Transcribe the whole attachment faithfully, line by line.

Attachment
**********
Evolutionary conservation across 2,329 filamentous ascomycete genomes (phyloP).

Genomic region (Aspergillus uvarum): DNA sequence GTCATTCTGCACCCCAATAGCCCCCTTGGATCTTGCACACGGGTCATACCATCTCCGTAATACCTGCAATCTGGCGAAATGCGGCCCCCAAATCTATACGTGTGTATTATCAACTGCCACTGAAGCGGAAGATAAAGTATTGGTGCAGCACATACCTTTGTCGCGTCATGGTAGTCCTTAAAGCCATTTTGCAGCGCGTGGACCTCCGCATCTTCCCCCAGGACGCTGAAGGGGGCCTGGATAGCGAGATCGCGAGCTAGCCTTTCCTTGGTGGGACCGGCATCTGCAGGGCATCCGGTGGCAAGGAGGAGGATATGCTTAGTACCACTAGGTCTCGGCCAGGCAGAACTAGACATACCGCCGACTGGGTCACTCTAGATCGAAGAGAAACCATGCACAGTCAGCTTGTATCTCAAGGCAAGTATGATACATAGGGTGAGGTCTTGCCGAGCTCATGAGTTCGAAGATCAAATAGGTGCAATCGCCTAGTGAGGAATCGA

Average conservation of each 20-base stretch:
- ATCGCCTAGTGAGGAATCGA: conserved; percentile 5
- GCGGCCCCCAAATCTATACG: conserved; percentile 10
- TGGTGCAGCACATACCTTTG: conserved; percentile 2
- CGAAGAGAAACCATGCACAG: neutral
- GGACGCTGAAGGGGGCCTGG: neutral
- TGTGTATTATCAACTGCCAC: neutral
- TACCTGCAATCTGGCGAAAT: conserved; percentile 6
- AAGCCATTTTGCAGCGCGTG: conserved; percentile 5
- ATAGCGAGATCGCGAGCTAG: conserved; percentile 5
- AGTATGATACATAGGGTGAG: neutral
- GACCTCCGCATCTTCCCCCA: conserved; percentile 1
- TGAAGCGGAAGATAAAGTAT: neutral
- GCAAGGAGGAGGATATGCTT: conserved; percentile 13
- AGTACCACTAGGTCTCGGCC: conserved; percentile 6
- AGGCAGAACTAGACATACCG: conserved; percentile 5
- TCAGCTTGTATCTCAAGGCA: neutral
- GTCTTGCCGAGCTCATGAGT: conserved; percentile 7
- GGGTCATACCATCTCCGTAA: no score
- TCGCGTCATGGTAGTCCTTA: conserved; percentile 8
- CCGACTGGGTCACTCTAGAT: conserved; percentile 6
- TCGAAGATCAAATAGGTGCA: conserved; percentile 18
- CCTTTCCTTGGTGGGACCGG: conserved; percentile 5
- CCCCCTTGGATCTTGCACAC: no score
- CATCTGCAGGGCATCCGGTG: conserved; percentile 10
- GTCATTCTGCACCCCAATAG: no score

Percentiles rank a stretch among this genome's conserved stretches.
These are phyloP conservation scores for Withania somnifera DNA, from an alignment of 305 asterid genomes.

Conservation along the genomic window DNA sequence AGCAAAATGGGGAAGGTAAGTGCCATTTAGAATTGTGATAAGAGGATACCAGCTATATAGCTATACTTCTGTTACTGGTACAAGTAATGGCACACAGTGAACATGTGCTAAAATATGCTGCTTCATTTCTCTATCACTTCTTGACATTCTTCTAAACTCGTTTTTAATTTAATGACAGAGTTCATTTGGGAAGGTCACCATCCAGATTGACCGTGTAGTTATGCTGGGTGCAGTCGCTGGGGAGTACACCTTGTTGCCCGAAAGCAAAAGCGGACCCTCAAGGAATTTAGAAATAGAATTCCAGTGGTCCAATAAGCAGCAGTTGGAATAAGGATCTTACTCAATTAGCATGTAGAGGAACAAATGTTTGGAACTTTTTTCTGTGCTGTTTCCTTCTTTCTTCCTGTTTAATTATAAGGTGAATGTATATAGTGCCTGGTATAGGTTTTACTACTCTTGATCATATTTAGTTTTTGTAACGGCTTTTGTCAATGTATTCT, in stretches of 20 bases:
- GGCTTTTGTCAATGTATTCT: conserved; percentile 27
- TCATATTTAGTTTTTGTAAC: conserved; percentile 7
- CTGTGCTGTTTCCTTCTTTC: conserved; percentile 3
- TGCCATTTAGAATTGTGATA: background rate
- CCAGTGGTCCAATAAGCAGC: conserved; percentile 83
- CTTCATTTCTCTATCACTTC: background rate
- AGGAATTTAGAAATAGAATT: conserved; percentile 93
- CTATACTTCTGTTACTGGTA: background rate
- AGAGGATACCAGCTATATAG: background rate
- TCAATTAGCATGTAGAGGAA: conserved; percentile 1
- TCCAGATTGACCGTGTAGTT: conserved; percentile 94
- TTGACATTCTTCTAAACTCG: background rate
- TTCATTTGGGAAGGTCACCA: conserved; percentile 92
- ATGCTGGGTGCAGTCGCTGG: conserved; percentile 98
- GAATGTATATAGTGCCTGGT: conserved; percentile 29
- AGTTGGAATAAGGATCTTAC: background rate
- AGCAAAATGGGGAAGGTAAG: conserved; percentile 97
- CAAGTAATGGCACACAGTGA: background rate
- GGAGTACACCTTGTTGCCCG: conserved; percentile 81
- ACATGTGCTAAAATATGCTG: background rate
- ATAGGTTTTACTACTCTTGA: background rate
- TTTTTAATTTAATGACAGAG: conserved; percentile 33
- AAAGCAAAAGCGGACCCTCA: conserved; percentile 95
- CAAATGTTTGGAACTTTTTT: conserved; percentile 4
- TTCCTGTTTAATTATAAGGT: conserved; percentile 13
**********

Evolutionary conservation across 2,329 filamentous ascomycete genomes (phyloP).

Genomic region (Aspergillus uvarum): DNA sequence GTCATTCTGCACCCCAATAGCCCCCTTGGATCTTGCACACGGGTCATACCATCTCCGTAATACCTGCAATCTGGCGAAATGCGGCCCCCAAATCTATACGTGTGTATTATCAACTGCCACTGAAGCGGAAGATAAAGTATTGGTGCAGCACATACCTTTGTCGCGTCATGGTAGTCCTTAAAGCCATTTTGCAGCGCGTGGACCTCCGCATCTTCCCCCAGGACGCTGAAGGGGGCCTGGATAGCGAGATCGCGAGCTAGCCTTTCCTTGGTGGGACCGGCATCTGCAGGGCATCCGGTGGCAAGGAGGAGGATATGCTTAGTACCACTAGGTCTCGGCCAGGCAGAACTAGACATACCGCCGACTGGGTCACTCTAGATCGAAGAGAAACCATGCACAGTCAGCTTGTATCTCAAGGCAAGTATGATACATAGGGTGAGGTCTTGCCGAGCTCATGAGTTCGAAGATCAAATAGGTGCAATCGCCTAGTGAGGAATCGA

Average conservation of each 20-base stretch:
- ATCGCCTAGTGAGGAATCGA: conserved; percentile 5
- GCGGCCCCCAAATCTATACG: conserved; percentile 10
- TGGTGCAGCACATACCTTTG: conserved; percentile 2
- CGAAGAGAAACCATGCACAG: neutral
- GGACGCTGAAGGGGGCCTGG: neutral
- TGTGTATTATCAACTGCCAC: neutral
- TACCTGCAATCTGGCGAAAT: conserved; percentile 6
- AAGCCATTTTGCAGCGCGTG: conserved; percentile 5
- ATAGCGAGATCGCGAGCTAG: conserved; percentile 5
- AGTATGATACATAGGGTGAG: neutral
- GACCTCCGCATCTTCCCCCA: conserved; percentile 1
- TGAAGCGGAAGATAAAGTAT: neutral
- GCAAGGAGGAGGATATGCTT: conserved; percentile 13
- AGTACCACTAGGTCTCGGCC: conserved; percentile 6
- AGGCAGAACTAGACATACCG: conserved; percentile 5
- TCAGCTTGTATCTCAAGGCA: neutral
- GTCTTGCCGAGCTCATGAGT: conserved; percentile 7
- GGGTCATACCATCTCCGTAA: no score
- TCGCGTCATGGTAGTCCTTA: conserved; percentile 8
- CCGACTGGGTCACTCTAGAT: conserved; percentile 6
- TCGAAGATCAAATAGGTGCA: conserved; percentile 18
- CCTTTCCTTGGTGGGACCGG: conserved; percentile 5
- CCCCCTTGGATCTTGCACAC: no score
- CATCTGCAGGGCATCCGGTG: conserved; percentile 10
- GTCATTCTGCACCCCAATAG: no score

Percentiles rank a stretch among this genome's conserved stretches.
These are phyloP conservation scores for Withania somnifera DNA, from an alignment of 305 asterid genomes.

Conservation along the genomic window DNA sequence AGCAAAATGGGGAAGGTAAGTGCCATTTAGAATTGTGATAAGAGGATACCAGCTATATAGCTATACTTCTGTTACTGGTACAAGTAATGGCACACAGTGAACATGTGCTAAAATATGCTGCTTCATTTCTCTATCACTTCTTGACATTCTTCTAAACTCGTTTTTAATTTAATGACAGAGTTCATTTGGGAAGGTCACCATCCAGATTGACCGTGTAGTTATGCTGGGTGCAGTCGCTGGGGAGTACACCTTGTTGCCCGAAAGCAAAAGCGGACCCTCAAGGAATTTAGAAATAGAATTCCAGTGGTCCAATAAGCAGCAGTTGGAATAAGGATCTTACTCAATTAGCATGTAGAGGAACAAATGTTTGGAACTTTTTTCTGTGCTGTTTCCTTCTTTCTTCCTGTTTAATTATAAGGTGAATGTATATAGTGCCTGGTATAGGTTTTACTACTCTTGATCATATTTAGTTTTTGTAACGGCTTTTGTCAATGTATTCT, in stretches of 20 bases:
- GGCTTTTGTCAATGTATTCT: conserved; percentile 27
- TCATATTTAGTTTTTGTAAC: conserved; percentile 7
- CTGTGCTGTTTCCTTCTTTC: conserved; percentile 3
- TGCCATTTAGAATTGTGATA: background rate
- CCAGTGGTCCAATAAGCAGC: conserved; percentile 83
- CTTCATTTCTCTATCACTTC: background rate
- AGGAATTTAGAAATAGAATT: conserved; percentile 93
- CTATACTTCTGTTACTGGTA: background rate
- AGAGGATACCAGCTATATAG: background rate
- TCAATTAGCATGTAGAGGAA: conserved; percentile 1
- TCCAGATTGACCGTGTAGTT: conserved; percentile 94
- TTGACATTCTTCTAAACTCG: background rate
- TTCATTTGGGAAGGTCACCA: conserved; percentile 92
- ATGCTGGGTGCAGTCGCTGG: conserved; percentile 98
- GAATGTATATAGTGCCTGGT: conserved; percentile 29
- AGTTGGAATAAGGATCTTAC: background rate
- AGCAAAATGGGGAAGGTAAG: conserved; percentile 97
- CAAGTAATGGCACACAGTGA: background rate
- GGAGTACACCTTGTTGCCCG: conserved; percentile 81
- ACATGTGCTAAAATATGCTG: background rate
- ATAGGTTTTACTACTCTTGA: background rate
- TTTTTAATTTAATGACAGAG: conserved; percentile 33
- AAAGCAAAAGCGGACCCTCA: conserved; percentile 95
- CAAATGTTTGGAACTTTTTT: conserved; percentile 4
- TTCCTGTTTAATTATAAGGT: conserved; percentile 13